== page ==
CDC using new technology to track listeria Illnesses
The government is relying on some new technology—as well as a bit of luck—to track an outbreak of life-threatening listeria linked to Blue Bell ice cream products.
Texas-based Blue Bell Creameries recalled all its products this week as listeria was found in a variety of the company's frozen treats. The massive recall followed several smaller recalls as health officials across the country have rapidly worked to track the outbreak, which is so far linked to 10 listeria illnesses, including three deaths.
The investigation has been helped by technology called whole genome sequencing that maps all an organism's DNA. While the sequencing has been a staple of medical research, it has only recently been used regularly to track listeria outbreaks.
With help from that technique, federal and state officials realized the outbreak was not just a recent event—the ice cream had likely made people sick since 2010.
It gives officials hope that future outbreaks can be tracked faster, and more accurately.
"It is giving us a new power to investigate cold cases," the Centers for Disease Control and Prevention's Dr. Robert Tauxe said of the genome sequencing.
They wouldn't have gotten there without a bit of good fortune, too.
The first indication of listeria contamination in Blue Bell products came in January, when the South Carolina Department of Health and Environmental Control collected samples from a Blue Bell distribution plant as part of a random sampling program. The South Carolina officials had no reason to suspect the ice cream was contaminated, but unexpectedly found that two of Blue Bell's products contained high amounts of listeria.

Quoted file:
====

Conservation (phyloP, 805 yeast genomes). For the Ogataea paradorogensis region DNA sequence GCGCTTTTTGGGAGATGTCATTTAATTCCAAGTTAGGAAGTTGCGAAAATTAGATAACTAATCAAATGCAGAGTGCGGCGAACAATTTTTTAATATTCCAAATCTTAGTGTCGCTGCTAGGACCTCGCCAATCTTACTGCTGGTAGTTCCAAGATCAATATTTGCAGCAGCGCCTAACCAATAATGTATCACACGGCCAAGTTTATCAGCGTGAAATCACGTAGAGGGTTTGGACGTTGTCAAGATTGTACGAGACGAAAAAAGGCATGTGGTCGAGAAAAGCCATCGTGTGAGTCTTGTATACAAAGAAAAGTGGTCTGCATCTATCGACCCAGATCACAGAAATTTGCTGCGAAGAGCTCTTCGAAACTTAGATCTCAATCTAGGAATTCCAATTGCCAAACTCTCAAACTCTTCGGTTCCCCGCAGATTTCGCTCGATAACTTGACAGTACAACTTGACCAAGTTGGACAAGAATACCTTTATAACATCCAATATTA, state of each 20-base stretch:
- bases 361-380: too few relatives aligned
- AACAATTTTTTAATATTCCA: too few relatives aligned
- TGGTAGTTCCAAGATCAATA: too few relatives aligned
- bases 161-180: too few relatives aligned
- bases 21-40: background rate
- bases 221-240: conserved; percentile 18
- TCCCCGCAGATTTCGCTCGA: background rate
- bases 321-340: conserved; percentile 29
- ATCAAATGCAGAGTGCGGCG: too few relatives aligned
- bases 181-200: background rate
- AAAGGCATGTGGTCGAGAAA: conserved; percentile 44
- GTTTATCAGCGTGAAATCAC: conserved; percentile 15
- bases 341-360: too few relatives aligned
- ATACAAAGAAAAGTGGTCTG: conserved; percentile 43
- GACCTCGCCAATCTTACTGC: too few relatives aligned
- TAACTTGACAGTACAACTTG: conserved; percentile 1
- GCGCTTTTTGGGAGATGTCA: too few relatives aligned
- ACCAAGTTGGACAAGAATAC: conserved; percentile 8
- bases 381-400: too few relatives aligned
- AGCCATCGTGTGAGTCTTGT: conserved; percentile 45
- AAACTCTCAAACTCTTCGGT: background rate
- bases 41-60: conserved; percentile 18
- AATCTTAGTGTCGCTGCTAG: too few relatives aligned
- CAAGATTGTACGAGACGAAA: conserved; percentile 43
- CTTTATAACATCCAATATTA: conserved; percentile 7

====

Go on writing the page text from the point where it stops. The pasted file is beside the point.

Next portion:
South Carolina notified the Food and Drug Administration, setting off a chain of events that ended with Monday's massive recall:
— In testing prompted by the South Carolina discovery, the Texas Department of State Health Services found listeria in product samples from the Brenham, Texas, plant where Blue Bell is headquartered and the tainted ice cream was manufactured. Ice cream produced on that line was recalled.
— Samples of listeria matched the strains in patients who contracted listeria after eating Blue Bell ice cream in a Kansas hospital. Three of those patients have died. Further testing of Blue Bell products by Kansas health officials found listeria in products from a separate Blue Bell plant in Oklahoma, leading to another recall.
— More testing by the FDA and Blue Bell itself led to more recalls and, finally, Monday's total shutdown of all of the company's manufacturing plants.
Along the way, federal officials were able to track the samples to 10 illnesses going back five years—something they wouldn't have been able to confirm before they started using the whole genome sequencing to track listeria outbreaks in 2013.
That involved some luck, as well. Tauxe said CDC found possible matches going back that far in a national database of foodborne illness samples, but would need the actual samples themselves—cultured stool or blood taken from patients—to do the whole genome sequencing. The state labs had fortunately saved the samples, CDC did the tests, and they were able to confirm with much higher certainty that past listeria patients were connected to the current outbreak.
It's still unclear what was happening in the Blue Bell plants or how the listeria got there. The Food and Drug Administration, which is in charge of figuring out how the plant was contaminated, has so far released no information on the conditions of the plants or a suspected cause.
In past outbreaks, contamination has been the result of dirty equipment or unsanitary conditions in a plant. Listeria is a hardy bacteria found in soil and water that can be tracked into a plant or carried by animals. It can be very hard to get rid of once it contaminates a processing facility, partly because it grows very well in refrigeration.
Blue Bell says it is expanding its cleaning and sanitization system, beefing up its employee training, expanding its swabbing system by 800 percent to include more surfaces and sending daily samples to a microbiology laboratory for testing. The 108-year-old company said it will also test all products produced at its facilities before sending them out to retailers.
"It's a matter of doing the work and not making excuses," said Blue Bell spokesman Joe Robertson.
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